Saturday, December 8, 2007

Filling in the Gaps in Meaning

The brain is the great interpolator. If you give it part of the message, it will fill in the gaps based on memory and guesswork. Anyone who has ever heard a 6-year-old singing Red Hot Chili Peppers songs - i.e. anyone who has ever waited outside a toilet cubicle while my youngest daughter is performing, in both senses - will attest to the potential for humour. "Gladly, The Cross-Eyed Bear" is a famously mis-interpolated lyric, as filtered through the mind of a child hearing the devotional "Gladly the Cross I'd Bear".

The first time I went to live in Germany, I was renting a flat in the historical centre of Nuremberg. The owner was a teacher who was going to live in Africa for a while, to work on an education project there, and she left behind a great little library, mostly in German. I was trying to learn the language at the time, so I spent whatever moments of sobriety I had leafing through some of the more accessible books. Inside the cover of one, I read a quote, which thanks to my confusion between the German words Zweifeln and Zwiebeln, I took to read:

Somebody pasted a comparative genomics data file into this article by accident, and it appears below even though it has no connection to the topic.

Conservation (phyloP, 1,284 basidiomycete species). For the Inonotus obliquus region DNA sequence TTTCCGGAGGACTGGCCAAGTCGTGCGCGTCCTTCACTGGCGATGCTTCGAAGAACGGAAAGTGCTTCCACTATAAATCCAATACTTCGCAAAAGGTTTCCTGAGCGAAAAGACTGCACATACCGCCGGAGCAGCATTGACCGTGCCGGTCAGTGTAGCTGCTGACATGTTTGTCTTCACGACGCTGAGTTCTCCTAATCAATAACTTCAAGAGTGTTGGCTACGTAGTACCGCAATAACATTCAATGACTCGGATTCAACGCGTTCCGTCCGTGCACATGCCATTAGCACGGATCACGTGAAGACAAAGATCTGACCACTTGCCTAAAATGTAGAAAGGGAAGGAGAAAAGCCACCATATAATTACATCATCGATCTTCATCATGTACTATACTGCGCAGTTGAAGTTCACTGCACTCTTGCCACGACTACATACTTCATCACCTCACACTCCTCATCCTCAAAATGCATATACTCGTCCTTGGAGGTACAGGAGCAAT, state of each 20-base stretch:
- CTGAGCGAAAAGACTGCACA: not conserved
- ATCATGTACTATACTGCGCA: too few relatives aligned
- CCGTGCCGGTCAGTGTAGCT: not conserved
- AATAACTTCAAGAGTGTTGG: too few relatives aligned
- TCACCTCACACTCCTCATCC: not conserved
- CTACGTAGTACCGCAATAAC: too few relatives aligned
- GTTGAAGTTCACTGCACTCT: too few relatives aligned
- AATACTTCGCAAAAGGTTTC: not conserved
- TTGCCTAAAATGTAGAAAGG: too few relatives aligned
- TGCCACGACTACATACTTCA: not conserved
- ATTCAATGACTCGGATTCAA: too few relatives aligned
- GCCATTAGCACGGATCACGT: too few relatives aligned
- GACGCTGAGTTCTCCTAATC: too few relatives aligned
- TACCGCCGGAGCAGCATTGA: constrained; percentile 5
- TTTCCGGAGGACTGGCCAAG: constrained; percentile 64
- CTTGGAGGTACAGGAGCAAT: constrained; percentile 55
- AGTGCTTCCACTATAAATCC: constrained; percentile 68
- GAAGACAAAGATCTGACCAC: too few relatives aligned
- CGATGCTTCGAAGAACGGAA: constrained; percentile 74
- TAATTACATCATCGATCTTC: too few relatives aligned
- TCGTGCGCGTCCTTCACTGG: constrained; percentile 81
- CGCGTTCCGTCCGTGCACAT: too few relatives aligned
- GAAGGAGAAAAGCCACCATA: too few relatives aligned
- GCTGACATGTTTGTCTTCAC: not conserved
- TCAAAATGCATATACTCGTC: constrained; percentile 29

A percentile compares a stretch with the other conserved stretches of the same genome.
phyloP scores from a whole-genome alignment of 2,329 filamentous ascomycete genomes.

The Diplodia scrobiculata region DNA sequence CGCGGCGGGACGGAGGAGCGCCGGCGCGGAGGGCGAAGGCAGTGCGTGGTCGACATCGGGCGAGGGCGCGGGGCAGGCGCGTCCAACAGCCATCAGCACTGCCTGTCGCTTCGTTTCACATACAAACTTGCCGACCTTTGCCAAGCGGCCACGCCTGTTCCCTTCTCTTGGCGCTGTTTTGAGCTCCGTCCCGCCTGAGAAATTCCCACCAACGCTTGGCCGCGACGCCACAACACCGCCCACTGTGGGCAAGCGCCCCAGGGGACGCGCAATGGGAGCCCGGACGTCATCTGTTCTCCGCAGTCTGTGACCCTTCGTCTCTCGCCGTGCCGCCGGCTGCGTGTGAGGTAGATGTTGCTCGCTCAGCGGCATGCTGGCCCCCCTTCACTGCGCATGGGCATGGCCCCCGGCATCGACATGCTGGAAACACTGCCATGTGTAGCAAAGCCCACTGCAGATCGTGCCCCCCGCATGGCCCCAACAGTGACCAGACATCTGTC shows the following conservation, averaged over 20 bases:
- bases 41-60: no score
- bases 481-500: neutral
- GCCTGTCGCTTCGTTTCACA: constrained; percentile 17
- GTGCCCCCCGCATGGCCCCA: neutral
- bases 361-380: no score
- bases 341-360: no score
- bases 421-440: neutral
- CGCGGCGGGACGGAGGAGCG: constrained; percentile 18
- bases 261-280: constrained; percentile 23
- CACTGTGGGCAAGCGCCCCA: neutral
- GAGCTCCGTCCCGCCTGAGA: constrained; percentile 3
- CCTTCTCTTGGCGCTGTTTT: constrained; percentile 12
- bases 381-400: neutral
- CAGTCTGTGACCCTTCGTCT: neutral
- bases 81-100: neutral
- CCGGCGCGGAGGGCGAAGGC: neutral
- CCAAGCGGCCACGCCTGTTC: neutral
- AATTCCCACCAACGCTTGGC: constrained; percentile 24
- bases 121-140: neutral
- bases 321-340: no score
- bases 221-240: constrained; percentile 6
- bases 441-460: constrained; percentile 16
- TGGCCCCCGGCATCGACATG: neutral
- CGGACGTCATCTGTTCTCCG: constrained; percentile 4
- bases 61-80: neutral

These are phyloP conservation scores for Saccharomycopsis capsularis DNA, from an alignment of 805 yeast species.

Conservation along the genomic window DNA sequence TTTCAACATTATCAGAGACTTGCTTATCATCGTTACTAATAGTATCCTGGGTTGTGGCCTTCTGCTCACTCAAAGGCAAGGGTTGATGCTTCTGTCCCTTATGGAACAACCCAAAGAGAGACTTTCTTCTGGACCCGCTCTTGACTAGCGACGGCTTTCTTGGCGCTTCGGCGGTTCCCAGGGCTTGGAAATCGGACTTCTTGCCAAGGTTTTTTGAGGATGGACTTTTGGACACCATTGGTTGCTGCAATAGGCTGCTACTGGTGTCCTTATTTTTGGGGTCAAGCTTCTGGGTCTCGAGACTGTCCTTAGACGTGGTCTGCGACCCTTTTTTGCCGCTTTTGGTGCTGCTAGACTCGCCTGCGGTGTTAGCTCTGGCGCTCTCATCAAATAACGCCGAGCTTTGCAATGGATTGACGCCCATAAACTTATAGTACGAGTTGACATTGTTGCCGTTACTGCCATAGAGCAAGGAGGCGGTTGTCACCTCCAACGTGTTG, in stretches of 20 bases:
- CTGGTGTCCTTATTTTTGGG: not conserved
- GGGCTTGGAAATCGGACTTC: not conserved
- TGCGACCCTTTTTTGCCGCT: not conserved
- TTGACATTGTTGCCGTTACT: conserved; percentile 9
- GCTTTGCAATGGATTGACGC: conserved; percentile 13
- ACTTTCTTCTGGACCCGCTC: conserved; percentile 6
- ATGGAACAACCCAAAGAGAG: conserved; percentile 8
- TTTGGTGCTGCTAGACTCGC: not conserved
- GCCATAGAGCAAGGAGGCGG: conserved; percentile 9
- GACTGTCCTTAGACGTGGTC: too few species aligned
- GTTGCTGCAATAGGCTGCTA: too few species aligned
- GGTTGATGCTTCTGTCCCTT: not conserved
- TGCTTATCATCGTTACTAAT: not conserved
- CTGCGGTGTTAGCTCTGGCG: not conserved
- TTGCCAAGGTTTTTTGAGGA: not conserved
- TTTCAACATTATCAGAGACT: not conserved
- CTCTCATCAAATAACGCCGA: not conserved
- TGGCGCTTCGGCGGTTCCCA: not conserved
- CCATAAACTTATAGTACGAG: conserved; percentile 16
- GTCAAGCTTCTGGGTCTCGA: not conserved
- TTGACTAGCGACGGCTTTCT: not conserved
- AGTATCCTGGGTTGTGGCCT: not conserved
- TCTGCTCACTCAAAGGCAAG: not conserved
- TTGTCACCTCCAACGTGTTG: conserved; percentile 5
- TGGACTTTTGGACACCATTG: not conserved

The greatest pity is this: That the stupid are so certain, and the wise are so full of onions.*

This is a philosophy that has informed my actions ever since (notwithstanding the subsequent discovery that the last work should in fact have been doubts.)

(*) The mangled quote above belongs to Bertrand Russell and I value it to the same extent that I do Billy Connelly's:

Never trust anyone who, when left alone in a room with a tea-cosy, doesn't try it on.


emmett said...

Your story about the interpretation of the Chill's songs reminds me about our first borns recent revelation on arriving home from school that at school they were "praying to the men." Couldn't understand it but it eventually dawned on us when she said that all the prayers they said at school finished with 'Amen'


Brendan Lawlor said...


I love it.

I remember my mother telling me that as a child she thought the famous prayer went: "Lead a snot into temptation" (a snot being a snob)...Very Christian.

Cormac said...

Brendan Lawlor said...

Excellent. I had no idea a word existed for that. Letizia and I had a good laught reading that together.

What are you doing commenting a 7 month old blog entry?!?